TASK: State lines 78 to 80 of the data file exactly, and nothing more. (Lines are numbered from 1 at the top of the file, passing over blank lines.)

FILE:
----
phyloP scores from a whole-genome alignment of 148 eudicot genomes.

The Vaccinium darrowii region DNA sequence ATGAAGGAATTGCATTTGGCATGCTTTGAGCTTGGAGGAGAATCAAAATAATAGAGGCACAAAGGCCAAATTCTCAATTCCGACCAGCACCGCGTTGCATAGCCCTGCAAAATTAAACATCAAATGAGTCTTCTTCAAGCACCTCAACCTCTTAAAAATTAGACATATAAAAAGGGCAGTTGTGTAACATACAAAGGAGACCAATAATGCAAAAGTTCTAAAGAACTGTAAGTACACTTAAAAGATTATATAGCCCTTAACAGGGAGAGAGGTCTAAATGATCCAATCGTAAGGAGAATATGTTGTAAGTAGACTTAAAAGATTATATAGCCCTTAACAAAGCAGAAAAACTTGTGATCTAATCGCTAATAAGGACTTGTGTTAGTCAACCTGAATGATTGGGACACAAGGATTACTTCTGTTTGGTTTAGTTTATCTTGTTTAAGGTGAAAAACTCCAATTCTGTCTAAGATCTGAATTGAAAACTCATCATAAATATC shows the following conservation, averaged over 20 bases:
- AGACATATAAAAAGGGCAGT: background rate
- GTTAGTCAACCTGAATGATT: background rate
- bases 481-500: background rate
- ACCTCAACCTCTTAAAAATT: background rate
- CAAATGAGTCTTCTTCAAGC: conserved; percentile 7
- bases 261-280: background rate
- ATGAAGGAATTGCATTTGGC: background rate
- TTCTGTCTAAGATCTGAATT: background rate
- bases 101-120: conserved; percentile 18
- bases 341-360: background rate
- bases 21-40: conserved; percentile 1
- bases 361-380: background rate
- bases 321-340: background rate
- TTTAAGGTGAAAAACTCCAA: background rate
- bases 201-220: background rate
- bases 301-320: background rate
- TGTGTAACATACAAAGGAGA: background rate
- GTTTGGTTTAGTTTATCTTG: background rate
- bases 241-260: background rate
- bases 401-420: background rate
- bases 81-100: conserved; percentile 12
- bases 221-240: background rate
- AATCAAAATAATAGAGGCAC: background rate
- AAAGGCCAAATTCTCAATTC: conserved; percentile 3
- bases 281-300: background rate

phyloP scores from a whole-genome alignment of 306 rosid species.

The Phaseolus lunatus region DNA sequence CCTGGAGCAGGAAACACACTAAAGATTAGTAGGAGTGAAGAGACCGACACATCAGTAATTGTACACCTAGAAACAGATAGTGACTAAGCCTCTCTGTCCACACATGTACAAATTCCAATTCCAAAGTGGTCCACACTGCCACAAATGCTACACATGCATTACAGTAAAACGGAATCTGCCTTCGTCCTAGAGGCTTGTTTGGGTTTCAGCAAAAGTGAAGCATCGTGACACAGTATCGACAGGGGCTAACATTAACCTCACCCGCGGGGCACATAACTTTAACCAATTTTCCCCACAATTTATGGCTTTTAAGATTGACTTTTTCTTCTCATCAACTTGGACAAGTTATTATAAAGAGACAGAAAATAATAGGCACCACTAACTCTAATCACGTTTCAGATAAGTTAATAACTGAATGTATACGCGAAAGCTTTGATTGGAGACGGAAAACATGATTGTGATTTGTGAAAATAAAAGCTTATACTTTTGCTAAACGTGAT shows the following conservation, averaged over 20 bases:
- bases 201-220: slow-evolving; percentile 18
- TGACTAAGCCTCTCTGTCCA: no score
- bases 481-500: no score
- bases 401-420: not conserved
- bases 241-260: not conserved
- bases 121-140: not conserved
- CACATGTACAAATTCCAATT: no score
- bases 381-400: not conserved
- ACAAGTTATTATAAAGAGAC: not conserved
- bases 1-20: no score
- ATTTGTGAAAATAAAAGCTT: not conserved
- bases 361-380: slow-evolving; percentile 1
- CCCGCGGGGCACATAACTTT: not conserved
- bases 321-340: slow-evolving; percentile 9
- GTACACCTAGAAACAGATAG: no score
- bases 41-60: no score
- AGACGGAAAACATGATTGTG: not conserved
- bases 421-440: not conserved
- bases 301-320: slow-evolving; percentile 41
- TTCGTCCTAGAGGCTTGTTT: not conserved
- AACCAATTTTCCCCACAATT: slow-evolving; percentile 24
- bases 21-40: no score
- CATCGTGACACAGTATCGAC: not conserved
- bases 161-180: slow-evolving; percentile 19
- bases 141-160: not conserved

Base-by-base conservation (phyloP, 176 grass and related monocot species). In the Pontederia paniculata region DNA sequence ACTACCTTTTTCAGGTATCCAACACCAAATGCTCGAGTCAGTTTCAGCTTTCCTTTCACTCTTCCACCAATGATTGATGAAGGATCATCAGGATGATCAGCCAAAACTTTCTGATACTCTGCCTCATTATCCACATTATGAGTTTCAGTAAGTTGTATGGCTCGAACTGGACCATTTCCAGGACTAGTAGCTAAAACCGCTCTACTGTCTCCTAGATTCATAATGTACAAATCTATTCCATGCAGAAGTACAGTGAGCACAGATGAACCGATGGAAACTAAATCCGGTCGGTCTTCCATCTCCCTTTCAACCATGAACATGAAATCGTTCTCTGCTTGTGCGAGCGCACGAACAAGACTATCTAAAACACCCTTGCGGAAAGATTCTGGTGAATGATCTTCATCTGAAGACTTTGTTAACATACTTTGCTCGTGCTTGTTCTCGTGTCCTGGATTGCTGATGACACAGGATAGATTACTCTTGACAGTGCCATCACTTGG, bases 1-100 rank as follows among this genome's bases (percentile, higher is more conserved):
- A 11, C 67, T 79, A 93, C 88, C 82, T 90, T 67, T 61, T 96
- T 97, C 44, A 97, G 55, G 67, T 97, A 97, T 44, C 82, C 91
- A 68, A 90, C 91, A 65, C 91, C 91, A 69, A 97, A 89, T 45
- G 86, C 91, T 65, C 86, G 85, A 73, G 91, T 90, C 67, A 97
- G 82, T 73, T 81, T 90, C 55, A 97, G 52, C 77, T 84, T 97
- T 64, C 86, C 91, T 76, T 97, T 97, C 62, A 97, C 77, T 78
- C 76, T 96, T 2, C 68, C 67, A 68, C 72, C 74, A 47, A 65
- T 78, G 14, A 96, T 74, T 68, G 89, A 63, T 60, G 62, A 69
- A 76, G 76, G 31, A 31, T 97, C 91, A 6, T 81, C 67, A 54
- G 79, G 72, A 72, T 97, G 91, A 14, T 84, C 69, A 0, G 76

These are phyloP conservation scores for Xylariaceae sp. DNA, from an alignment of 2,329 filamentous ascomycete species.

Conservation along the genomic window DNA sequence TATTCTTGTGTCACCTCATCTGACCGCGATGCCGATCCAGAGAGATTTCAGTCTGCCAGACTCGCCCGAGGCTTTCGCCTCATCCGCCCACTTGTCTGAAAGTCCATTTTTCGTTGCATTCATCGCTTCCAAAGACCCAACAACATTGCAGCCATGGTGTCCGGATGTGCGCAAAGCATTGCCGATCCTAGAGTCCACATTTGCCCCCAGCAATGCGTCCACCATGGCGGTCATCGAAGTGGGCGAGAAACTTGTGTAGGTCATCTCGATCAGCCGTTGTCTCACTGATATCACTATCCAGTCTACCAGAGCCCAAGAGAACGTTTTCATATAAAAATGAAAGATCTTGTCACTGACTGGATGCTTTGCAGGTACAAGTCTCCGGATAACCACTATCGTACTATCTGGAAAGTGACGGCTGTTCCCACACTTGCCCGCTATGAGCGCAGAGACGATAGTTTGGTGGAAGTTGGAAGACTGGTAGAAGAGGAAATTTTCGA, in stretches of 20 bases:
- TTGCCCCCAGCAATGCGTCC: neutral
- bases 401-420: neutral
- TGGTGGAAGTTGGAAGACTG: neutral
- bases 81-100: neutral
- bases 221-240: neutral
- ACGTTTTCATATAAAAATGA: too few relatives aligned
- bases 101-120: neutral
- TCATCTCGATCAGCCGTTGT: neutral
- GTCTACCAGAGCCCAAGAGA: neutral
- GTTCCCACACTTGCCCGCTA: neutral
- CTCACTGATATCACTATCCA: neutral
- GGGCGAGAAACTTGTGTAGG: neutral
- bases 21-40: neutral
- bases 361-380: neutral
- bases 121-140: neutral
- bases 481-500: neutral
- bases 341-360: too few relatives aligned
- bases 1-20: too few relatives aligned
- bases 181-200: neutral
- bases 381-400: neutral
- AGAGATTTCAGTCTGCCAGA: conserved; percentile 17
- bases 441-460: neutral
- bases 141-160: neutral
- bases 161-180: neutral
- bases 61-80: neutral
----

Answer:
- CTCACTGATATCACTATCCA: neutral
- GGGCGAGAAACTTGTGTAGG: neutral
- bases 21-40: neutral